9 Product Management Lessons by Facebook Messenger PM David Berger
Product Management lessons seem to abound online. However, it’s not always the case that you get the chance to hear them in context.
David Berger has gained a lot of clarity about the PM role through his years at LinkedIn and Facebook. Currently Product Manager for Facebook Messenger, here are his key 9 lessons for aspiring and established PMs.
Meet David Berger
David Berger is a Product Manager at Facebook, leading the interfaces team on Messenger. In the past, he has also worked at LinkedIn, as Head of Identity Engagement Products. As an experienced PM and tech guru, he has been an advisor for several startups and mentor for various accelerators, like Startx.
9 Product Management lessons important for aspiring and experienced PMs
Product Management is such a young job title that prospective PMs often find it hard to identify a voice with the experience and expertise to guide them. David Berger generously shared his insights, from his early moments as an adaptable PM, to his current position, hiring and building his product teams. Overall, the conclusion is that the world of product is full of opportunities to enter and make and impact. You just need to have a clear sense of direction.
David Berger’s insights on dealing with industry changes:
- “Things change so often [in this industry], so how could you possibly ask for particular tech experiences?”
- “When I left desktop and started doing mobile, people thought I was crazy. But I wanted to be a mobile expert because I thought it was going to be unique”.
Product Management Lessons
Lesson #1 of a PM: Prepare for success
- PMs are usually prepared for the worst.
- But what if your feature is taken up enthusiastically? You have to be ready to scale it up, making sure it also works even if thousands of people are using it at the same time.
Lesson #2 of a PM: Strong opinions, loosely held
- “You can’t be successful as a PM without having a very strong opinion”
- March on, while having a robust idea of your key goals. Of course, if data and user experience tell you otherwise, be ready to change your opinion!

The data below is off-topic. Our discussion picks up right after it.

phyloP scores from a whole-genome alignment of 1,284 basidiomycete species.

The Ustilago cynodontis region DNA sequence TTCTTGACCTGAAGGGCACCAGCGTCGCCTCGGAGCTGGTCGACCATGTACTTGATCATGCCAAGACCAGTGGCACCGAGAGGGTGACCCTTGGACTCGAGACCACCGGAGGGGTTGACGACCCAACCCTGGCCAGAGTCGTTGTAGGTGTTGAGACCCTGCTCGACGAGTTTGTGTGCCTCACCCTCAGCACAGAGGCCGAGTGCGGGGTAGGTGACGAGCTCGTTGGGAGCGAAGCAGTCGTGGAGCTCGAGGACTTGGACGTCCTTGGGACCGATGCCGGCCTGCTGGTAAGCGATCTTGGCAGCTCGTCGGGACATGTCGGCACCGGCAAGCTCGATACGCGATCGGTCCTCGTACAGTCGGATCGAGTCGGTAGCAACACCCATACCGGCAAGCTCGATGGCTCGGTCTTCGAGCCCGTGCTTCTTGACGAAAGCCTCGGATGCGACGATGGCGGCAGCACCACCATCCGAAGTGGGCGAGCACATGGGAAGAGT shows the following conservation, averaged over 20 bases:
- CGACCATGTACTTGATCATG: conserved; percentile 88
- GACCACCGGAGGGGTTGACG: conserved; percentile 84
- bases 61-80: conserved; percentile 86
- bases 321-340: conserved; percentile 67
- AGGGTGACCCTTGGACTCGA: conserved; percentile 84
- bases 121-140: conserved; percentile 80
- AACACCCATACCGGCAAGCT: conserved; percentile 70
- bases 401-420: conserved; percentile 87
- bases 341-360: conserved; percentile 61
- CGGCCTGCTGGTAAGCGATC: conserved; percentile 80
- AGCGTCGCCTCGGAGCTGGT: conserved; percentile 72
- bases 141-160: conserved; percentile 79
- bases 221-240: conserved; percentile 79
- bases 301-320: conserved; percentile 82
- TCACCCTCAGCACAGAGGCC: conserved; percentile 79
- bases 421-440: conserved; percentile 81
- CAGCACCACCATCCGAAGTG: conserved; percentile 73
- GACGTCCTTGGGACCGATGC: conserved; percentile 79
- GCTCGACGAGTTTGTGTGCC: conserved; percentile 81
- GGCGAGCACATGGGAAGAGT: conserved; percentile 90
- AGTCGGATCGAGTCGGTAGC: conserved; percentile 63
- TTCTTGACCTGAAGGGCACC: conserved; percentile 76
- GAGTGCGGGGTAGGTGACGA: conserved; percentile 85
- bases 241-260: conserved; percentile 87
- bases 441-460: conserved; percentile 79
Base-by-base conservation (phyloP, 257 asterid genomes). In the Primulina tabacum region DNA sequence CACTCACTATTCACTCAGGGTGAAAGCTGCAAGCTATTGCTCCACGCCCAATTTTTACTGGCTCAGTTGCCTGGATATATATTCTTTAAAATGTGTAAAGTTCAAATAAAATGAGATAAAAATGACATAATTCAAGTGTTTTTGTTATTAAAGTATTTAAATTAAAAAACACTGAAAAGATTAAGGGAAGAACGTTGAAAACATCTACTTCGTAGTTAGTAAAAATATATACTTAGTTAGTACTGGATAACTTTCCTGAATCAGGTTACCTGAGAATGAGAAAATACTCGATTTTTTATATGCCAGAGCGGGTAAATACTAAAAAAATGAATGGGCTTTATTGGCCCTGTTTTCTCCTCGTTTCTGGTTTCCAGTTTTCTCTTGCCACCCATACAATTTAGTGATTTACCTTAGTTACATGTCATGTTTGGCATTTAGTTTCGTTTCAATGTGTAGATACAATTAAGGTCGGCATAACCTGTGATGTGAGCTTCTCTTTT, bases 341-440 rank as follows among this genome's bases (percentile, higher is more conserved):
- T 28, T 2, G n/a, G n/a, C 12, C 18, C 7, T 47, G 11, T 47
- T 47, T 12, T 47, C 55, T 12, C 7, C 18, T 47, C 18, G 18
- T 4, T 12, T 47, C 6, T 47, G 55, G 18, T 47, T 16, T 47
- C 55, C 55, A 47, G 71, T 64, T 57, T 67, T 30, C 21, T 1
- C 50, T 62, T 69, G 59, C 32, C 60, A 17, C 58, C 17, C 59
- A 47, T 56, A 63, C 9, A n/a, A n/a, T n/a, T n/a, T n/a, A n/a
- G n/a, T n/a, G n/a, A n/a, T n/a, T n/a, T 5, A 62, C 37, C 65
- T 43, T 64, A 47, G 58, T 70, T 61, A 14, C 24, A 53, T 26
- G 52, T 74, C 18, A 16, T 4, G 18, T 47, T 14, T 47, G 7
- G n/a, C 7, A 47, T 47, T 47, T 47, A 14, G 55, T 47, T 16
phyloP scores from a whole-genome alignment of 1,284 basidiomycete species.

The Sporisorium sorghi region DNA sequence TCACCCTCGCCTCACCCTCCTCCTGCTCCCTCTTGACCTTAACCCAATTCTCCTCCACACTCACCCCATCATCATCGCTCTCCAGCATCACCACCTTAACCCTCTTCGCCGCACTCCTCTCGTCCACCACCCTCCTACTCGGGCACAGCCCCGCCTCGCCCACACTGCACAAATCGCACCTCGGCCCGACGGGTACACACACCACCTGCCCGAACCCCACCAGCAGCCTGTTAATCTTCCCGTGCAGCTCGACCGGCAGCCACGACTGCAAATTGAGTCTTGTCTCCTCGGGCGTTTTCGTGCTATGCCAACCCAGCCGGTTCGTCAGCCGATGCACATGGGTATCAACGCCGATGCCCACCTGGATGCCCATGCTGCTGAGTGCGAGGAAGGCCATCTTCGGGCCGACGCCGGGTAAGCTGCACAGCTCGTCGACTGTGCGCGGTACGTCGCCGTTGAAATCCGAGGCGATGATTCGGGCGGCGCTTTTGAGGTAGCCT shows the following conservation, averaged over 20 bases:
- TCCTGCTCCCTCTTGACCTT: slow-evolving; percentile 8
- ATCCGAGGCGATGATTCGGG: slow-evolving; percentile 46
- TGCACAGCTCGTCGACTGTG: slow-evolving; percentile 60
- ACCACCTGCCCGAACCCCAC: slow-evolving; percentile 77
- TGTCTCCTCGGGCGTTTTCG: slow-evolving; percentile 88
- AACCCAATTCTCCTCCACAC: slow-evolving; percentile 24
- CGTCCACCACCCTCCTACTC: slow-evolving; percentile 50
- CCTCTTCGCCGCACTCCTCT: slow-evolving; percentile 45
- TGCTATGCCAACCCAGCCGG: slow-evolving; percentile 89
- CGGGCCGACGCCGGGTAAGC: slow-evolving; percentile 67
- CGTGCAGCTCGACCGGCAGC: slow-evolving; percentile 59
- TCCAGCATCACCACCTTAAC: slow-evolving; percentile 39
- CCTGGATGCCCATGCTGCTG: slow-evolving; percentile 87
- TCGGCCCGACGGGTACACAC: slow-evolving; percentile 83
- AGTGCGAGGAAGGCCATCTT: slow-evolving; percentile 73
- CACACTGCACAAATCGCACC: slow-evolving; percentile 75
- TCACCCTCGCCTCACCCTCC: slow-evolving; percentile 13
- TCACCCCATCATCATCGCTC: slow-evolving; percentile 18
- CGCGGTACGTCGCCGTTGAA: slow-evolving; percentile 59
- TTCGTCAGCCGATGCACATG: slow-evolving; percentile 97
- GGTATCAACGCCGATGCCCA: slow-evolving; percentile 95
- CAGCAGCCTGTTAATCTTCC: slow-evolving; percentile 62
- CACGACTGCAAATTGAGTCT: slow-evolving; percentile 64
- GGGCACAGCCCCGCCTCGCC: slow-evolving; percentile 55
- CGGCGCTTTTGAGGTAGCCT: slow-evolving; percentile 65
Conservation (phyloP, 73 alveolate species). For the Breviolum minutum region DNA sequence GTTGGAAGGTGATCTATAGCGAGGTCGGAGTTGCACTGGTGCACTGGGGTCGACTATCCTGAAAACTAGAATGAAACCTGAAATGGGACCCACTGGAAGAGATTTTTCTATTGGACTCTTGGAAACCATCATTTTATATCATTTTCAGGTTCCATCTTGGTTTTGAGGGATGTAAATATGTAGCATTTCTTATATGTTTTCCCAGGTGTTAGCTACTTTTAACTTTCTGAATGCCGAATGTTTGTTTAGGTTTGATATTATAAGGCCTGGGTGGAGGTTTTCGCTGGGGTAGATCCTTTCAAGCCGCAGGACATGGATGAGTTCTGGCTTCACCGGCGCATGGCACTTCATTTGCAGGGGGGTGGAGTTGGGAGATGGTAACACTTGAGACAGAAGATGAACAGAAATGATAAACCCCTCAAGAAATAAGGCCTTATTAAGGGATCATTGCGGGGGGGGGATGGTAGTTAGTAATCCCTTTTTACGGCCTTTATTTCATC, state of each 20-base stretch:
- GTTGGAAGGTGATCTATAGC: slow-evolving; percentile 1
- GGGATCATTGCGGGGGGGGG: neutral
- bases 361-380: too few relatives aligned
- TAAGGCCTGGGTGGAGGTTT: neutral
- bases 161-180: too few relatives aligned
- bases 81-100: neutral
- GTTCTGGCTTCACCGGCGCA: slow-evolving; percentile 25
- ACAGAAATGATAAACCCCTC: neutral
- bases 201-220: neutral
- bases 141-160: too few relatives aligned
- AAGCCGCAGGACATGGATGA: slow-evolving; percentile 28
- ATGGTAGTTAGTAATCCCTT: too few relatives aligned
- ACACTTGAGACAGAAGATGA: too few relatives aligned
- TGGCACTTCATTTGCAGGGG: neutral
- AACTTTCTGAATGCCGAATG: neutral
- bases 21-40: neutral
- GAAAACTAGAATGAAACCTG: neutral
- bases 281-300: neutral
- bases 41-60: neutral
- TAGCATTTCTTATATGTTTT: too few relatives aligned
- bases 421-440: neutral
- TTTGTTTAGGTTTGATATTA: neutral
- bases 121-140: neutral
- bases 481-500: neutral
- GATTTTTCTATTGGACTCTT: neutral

Lesson #3 of a PM: Be adjustable
- “The best thing you can do as PM is to adjust to what your team needs”
- Engineers, PMs, Marketers… they need to know how to negotiate with each other and adjust their styles accordingly.
Lesson #4 of a PM: Skate where the puck is going
- How do you diffentiate what you do as a PM?
- Pay attention to the big industry trends. You should be aware of its direction of travel and evolution, so you can prepare your PM skillset.
Lesson #5 of a PM: If you want to understand your users, have a diverse team
- It’s easy to design a product if you just think about yourself.
- However, in reality there’s no way a single individual will understand hundreds, thousands, even millions of users. Having a team with diverse backgrounds, interests and approaches is extremely helpful to test different solutions.
Lesson #6 of a PM: Surround yourself with people who complement you
- You could try and learn as much as you can about everything.
- However, as a much simpler alternative, surround yourself with those professionals that can complement your skills. Don’t be afraid of strong team members, embrace them!
Lesson #7 of a PM: Put smart people on hard projects – don’t worry about backgrounds
- The tech industry is in constant change, so there is no set list of skills you need for success.
- With time and dedication, people can figure things out. Trust people and you’ll see how it works out.
Lesson #8 of a PM: Scale your Product team thoughtfully… but also make sure they’re set up for success
- “Really understand the stage and kind of product that you have“
- When you scale up your product team, you need clear roadmaps and a PM you trust to provide a direction to the engineering team.
Lesson #9 of a PM: Know what you’re looking for in your career – and do everything to make it happen
- “People who are happiest really know what they’re looking for in their next role”
- Don’t be afraid of change but DO have a sense of where you want to be. Otherwise jumping around between roles will make you unhappy.